Well, actually, it was thirty years ago that I started to work on a major project, which was looking at the health effects of medial diagnostic x-rays. And I managed to publish on this and to uncover a subtle aging process which happens when we’re exposed to these x-rays. Then I found out that nuclear power plants, ordinary reactors, were routinely emitting radiation and telling people it was just like a few x-rays which your doctor gave you. I became interested in the whole nuclear issue, and I wondered where these regulations came from that said it was OK to expose people. And that was how I discovered the whole military establishment, since it was the military that set our radiation — so-called radiation protection standards, because they wanted to make nuclear bombs and use them. So the whole — it’s like a whole house of cards, and when you start looking at it, it’s pretty corrupt right from the basis.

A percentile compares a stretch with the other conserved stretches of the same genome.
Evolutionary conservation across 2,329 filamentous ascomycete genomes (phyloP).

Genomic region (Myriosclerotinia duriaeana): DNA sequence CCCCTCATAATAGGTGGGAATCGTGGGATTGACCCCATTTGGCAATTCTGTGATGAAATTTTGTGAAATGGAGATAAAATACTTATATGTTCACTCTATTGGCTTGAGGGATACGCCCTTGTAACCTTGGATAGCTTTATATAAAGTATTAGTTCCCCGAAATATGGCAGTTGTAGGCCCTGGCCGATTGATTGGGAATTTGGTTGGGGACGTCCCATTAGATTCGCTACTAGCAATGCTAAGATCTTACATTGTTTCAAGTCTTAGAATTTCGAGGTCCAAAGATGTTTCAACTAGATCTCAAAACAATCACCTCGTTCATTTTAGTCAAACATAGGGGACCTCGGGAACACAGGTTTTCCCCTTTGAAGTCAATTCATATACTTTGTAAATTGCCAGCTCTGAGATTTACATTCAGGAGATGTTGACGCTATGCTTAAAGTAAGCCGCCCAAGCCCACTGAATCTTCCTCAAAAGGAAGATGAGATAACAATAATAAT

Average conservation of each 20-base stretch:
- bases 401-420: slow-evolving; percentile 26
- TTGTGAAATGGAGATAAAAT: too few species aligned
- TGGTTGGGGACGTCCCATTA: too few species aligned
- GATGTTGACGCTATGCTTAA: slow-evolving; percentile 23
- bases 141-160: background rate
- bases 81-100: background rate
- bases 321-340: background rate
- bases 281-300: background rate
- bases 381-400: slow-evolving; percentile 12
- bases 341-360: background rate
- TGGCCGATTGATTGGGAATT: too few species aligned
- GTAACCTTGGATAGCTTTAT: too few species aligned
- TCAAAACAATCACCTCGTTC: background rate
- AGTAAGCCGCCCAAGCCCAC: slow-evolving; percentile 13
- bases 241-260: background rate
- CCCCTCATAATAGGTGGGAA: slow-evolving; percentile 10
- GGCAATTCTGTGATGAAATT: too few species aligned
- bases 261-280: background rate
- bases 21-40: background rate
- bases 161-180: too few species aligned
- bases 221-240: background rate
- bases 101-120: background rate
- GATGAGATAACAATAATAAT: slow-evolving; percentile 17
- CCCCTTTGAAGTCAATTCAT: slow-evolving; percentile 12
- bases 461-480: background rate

AMY GOODMAN:

I’m looking at the letter you wrote to the judge, where you said, Rosalie Bertell, “You must be somewhat disturbed over the trial of Philip Berrigan, Susan Crane, Stephen Kelly and Elizabeth Walz. Your sentencing was so excessively vindictive, I would guess that the action of these men and women deeply challenged your faith and belief that Catholic doctrine supported US military activity, regardless of the judgment of the Church’s more prophetic members.” You go on to say, “By eliminating expert witnesses in this case, you eliminated my testimony. I’m a Grey Nun of the Sacred Heart Motherhouse in Yardley, Pennsylvania, and also president of the North American Association of Contemplative Sisters. I’m also an epidemiologist with thirty years experience with communities exposed to uranium mining and milling and related polluting activities.”

And you said that you’ve been working for the last three years with the veterans of the Gulf War who are seriously ill, also many exposed to depleted uranium, though the Pentagon is disputing whether that’s the cause of their illnesses, Doctor and Sister Rosalie Bertell.

ROSALIE BERTELL: